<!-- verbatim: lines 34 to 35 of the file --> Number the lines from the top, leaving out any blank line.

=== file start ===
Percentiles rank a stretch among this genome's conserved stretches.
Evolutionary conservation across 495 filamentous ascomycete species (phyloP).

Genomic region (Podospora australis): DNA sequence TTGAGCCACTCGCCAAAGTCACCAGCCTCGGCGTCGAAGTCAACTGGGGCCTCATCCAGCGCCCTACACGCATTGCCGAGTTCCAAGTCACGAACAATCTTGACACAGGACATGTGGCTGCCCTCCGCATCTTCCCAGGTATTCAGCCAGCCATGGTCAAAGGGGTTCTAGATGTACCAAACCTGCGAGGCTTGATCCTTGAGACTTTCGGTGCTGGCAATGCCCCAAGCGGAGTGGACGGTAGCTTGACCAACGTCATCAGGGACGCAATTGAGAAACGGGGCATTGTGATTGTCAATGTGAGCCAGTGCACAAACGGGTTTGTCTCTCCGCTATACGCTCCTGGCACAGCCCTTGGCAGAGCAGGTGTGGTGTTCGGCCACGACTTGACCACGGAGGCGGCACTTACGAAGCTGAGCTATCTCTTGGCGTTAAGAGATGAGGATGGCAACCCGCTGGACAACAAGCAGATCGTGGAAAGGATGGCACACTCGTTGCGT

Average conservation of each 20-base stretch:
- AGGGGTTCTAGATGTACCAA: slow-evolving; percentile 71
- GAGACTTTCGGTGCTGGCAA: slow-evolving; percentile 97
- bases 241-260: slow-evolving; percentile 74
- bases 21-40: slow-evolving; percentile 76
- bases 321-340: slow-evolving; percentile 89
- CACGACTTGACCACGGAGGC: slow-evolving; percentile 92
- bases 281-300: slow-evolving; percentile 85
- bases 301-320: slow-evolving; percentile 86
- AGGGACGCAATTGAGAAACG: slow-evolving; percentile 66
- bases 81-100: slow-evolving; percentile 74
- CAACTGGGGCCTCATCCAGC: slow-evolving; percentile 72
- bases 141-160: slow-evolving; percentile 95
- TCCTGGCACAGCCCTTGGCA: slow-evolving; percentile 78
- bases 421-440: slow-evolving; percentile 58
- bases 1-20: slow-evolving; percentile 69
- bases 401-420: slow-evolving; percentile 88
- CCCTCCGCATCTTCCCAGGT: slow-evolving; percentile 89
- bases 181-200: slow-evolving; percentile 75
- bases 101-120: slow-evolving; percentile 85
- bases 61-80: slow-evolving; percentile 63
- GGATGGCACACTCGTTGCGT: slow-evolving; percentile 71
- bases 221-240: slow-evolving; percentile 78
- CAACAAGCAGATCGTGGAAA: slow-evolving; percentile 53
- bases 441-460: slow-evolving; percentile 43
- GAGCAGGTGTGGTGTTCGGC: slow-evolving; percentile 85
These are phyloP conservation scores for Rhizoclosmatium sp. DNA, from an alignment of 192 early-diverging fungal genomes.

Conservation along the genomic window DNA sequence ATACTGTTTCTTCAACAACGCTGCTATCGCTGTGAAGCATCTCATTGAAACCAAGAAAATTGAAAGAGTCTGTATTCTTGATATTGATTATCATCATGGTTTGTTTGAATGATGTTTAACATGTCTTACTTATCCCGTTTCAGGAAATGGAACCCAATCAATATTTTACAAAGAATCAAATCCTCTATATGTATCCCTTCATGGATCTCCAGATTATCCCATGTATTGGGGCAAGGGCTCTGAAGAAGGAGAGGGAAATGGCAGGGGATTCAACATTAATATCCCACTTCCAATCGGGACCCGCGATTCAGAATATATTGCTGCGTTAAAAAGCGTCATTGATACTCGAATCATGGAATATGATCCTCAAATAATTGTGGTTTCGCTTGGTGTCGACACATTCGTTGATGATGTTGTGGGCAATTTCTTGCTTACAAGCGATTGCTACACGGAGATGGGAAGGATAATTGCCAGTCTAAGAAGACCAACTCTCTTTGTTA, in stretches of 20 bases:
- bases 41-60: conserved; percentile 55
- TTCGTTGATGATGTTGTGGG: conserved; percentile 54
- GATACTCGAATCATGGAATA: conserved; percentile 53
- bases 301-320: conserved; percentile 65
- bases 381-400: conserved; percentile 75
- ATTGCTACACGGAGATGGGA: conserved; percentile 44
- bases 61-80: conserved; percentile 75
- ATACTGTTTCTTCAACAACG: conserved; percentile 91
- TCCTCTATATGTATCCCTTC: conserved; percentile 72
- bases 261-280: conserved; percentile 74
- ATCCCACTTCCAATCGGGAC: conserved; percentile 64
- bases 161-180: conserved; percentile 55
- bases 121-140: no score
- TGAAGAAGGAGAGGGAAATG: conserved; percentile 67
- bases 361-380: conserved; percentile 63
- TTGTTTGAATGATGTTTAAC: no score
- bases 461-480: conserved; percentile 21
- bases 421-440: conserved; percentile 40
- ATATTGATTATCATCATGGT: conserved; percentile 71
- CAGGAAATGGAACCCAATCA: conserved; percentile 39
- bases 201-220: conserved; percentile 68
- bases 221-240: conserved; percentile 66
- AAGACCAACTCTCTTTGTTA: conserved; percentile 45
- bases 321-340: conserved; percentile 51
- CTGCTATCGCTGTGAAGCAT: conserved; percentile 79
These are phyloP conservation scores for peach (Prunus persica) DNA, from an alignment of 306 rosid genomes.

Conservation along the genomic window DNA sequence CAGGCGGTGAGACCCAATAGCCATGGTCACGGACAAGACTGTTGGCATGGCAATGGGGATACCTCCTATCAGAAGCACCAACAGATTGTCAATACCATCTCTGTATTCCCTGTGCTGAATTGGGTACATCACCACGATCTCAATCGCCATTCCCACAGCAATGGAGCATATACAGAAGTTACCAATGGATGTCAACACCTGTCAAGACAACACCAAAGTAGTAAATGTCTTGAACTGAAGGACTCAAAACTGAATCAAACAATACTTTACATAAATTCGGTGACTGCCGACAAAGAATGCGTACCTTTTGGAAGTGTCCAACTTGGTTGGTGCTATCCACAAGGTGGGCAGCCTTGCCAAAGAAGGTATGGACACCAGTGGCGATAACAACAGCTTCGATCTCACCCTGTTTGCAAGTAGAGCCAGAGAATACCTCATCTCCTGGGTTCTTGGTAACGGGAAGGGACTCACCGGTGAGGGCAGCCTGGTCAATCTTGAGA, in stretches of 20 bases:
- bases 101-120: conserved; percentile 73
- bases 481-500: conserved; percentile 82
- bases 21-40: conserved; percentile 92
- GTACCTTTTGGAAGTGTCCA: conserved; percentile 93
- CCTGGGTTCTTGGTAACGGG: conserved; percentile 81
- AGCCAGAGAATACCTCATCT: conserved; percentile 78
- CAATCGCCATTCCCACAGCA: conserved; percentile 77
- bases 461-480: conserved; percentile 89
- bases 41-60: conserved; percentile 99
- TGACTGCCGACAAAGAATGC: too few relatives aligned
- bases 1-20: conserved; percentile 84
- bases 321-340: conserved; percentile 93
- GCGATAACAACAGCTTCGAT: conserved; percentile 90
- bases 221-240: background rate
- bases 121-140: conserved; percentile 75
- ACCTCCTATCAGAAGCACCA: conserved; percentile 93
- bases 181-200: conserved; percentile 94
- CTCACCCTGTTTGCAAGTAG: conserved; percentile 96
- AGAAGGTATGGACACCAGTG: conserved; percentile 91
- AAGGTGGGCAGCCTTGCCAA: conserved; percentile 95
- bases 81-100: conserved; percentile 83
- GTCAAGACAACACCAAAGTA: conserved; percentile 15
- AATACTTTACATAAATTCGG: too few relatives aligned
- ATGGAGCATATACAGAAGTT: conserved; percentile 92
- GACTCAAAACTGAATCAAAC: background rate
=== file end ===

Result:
- GATACTCGAATCATGGAATA: conserved; percentile 53
- bases 301-320: conserved; percentile 65